Health or Disease

Health care in the United States is a commodity industry with disease the product.  As a doctor and health care provider I have been honed, trained and financially rewarded to treat disease.  Tests and procedures are how the health care industry makes money.  With the financial rewards coming from finding disease and treating that disease ... what incentive does medicine have for counseling prevention?  Preventing disease is counterproductive for health care's bottom line.  Spending time with patients is bad business. 

In 1970 one in twenty people in the USA had diabetes.  Now the incidence is at 4 of 20.  Disease that accompanies diabetes includes ... cancer, stroke, heart disease, inflammatory diseases, depression, anxiety and many other sick states.  Lifestyle is critical to our health.  Exercise, diet, sleep, relationships and engagement in life are the building blocks of a healthy person.  A healthy person is one that is balanced and engaged in physical/mental/emotional health.  Disease may still occur in this state and it occurs much less frequently.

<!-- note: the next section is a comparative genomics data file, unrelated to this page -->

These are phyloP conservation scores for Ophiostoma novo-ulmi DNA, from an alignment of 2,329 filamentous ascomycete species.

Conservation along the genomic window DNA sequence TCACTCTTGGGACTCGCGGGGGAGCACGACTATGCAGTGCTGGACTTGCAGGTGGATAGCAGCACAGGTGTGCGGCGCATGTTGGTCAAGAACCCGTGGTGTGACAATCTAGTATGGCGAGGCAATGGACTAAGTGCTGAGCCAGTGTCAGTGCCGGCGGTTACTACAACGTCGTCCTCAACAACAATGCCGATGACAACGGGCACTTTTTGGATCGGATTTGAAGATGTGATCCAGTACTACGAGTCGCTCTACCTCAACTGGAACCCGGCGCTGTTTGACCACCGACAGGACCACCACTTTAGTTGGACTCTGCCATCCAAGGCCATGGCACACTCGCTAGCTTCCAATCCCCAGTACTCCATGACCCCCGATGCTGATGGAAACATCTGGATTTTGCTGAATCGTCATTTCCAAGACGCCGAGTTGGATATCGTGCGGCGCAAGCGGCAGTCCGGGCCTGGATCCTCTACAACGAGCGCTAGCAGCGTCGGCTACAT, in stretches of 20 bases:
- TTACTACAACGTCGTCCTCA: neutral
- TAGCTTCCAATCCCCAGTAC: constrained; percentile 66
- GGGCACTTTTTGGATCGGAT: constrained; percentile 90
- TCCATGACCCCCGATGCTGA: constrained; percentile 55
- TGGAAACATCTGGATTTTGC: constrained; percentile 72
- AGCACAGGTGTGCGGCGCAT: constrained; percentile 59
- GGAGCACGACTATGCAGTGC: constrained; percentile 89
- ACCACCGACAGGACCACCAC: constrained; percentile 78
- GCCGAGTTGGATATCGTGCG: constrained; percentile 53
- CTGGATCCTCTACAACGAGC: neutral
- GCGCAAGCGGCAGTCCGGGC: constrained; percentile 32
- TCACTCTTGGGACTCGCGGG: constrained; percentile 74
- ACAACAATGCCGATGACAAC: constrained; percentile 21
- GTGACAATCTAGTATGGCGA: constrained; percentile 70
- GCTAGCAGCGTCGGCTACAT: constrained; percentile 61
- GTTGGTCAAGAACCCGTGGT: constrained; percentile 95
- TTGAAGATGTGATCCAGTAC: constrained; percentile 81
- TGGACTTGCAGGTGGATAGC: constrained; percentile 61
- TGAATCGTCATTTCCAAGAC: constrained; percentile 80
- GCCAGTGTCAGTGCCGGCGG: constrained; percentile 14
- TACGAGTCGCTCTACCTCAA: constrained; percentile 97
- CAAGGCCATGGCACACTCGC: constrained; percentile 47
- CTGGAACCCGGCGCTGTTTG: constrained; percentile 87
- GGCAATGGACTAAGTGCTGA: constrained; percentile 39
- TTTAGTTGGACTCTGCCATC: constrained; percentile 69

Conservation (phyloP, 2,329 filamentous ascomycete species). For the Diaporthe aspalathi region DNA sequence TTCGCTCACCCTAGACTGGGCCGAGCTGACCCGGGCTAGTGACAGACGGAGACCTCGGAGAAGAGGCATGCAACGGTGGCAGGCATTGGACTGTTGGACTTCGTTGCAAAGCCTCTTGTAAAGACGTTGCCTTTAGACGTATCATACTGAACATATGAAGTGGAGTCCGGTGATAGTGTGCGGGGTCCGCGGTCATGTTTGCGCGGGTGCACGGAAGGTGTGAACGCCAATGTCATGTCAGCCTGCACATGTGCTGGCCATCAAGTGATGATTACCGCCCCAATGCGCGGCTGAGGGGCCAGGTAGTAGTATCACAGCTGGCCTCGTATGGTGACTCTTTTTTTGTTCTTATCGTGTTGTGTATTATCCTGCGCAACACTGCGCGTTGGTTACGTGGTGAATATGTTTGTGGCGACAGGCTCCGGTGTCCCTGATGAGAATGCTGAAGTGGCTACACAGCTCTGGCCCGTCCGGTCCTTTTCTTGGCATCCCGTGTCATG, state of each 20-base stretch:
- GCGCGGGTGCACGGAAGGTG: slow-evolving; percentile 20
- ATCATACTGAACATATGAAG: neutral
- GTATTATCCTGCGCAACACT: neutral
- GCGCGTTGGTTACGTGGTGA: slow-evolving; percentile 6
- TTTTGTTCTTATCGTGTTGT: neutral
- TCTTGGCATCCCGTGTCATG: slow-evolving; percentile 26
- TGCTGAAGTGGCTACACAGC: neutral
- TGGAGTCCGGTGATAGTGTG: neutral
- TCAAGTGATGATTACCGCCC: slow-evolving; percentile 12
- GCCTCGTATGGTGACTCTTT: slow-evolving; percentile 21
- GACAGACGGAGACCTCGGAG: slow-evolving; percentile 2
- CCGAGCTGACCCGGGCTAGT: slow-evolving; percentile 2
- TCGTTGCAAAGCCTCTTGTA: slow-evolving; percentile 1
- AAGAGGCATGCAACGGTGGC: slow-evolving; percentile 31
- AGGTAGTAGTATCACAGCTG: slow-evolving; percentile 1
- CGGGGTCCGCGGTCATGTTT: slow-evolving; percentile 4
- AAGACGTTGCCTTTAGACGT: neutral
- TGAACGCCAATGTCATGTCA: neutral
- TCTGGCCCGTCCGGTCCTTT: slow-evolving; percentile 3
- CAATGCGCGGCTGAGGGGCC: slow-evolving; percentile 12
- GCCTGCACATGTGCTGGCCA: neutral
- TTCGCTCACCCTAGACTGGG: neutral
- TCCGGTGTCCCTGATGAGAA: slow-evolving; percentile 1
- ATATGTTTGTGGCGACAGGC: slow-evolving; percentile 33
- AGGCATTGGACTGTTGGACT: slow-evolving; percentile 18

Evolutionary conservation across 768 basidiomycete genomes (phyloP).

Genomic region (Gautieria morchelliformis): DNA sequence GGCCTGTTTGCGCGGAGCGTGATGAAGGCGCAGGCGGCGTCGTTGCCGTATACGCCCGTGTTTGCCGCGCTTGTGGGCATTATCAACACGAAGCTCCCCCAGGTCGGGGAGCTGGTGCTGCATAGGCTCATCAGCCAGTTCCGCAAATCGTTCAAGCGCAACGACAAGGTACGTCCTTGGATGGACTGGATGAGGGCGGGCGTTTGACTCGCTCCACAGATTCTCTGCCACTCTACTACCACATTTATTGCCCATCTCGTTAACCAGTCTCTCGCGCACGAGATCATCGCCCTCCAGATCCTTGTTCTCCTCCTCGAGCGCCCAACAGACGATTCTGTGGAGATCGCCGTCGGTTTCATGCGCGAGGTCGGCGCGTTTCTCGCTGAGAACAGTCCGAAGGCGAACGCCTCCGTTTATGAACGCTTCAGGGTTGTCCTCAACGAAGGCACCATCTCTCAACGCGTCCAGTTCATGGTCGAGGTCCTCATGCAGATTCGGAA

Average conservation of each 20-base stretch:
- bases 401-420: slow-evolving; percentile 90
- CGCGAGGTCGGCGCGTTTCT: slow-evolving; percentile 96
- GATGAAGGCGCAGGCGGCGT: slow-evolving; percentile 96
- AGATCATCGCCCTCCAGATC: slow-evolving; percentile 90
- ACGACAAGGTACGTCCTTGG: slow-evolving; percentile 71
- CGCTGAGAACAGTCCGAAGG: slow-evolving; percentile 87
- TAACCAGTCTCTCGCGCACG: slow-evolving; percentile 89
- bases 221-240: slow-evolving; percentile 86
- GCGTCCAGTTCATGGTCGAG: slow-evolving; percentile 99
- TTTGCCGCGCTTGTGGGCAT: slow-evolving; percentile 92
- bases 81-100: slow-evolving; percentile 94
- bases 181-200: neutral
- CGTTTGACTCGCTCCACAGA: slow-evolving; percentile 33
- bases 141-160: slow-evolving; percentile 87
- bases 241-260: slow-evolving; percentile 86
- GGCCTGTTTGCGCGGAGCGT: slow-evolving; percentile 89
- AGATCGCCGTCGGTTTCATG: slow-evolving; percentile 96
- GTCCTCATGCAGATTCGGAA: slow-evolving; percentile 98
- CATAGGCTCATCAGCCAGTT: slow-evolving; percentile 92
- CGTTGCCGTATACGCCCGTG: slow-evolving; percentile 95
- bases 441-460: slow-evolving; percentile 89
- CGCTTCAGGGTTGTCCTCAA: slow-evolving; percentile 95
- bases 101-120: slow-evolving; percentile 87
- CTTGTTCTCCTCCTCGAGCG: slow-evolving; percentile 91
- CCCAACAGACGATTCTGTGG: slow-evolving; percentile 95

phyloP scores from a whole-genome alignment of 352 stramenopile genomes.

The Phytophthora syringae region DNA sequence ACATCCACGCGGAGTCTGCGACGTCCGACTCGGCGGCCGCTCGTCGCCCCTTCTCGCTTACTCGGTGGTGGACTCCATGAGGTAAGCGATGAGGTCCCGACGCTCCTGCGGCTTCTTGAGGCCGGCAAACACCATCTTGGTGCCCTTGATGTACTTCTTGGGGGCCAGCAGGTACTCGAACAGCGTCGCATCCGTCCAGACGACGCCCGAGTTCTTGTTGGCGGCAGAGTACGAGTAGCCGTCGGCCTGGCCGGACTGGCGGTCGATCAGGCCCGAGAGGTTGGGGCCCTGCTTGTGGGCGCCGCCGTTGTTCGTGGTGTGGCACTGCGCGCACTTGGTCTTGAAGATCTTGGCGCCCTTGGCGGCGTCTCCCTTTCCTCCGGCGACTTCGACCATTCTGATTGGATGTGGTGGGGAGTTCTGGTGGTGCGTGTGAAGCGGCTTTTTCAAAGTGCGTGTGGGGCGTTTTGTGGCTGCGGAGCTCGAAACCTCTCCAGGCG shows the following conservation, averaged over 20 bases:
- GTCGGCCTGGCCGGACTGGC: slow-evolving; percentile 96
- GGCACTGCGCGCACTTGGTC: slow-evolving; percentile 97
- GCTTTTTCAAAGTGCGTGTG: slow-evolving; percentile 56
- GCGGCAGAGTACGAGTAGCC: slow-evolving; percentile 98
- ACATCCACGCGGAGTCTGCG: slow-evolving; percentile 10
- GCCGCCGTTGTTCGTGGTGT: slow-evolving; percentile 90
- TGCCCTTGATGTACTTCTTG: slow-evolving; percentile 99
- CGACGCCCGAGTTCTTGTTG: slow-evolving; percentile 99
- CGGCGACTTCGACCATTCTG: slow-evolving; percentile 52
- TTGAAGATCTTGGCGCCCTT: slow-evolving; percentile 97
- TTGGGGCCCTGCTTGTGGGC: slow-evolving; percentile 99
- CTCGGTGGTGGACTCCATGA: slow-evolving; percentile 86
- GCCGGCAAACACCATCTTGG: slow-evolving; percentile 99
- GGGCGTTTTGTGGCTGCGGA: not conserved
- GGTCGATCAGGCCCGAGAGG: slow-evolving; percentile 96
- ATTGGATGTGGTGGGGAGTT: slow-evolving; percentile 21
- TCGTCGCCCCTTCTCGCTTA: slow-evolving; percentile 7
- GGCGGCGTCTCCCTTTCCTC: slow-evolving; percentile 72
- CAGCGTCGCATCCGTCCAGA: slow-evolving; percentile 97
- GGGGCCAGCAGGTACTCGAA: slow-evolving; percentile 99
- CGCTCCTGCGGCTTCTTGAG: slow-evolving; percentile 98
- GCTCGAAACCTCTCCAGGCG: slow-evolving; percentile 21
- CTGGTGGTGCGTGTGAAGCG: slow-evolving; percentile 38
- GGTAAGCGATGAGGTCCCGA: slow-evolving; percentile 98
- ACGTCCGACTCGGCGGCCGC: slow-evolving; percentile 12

All surgeries and all medicines have risks.  All surgeries and all medicines have indications and potential benefits.  Americans can improve their lifestyle to decrease their risks for the diseases of an unhealthy lifestyle.  Improving lifestyle is very low risk.  Using the diabetes shift in the last 40 years as a reference it seems likely that  3 of 20 or 15% of Americans can markedly improve their health through a shift in lifestyle.  I am highly competent in disease management.  I would rather use those skills after maximizing lifestyle improvement.  The resources of the US health care system should be used in full force for those that require them.  Remember that all of those interventions have risks.  I strongly encourage low risk interventions first.  Changing lifestyle is the lowest risk.

Those that follow the vision of a path towards health using all necessary tools will shift the current American norm.  My commitment is strong in staying current on disease management and I will keep my vision of encouraging a healthy life-style first.  Now, how are you doing with your exercise/diet/sleep and approach to stress?

Gary Thompson, MD

March 2nd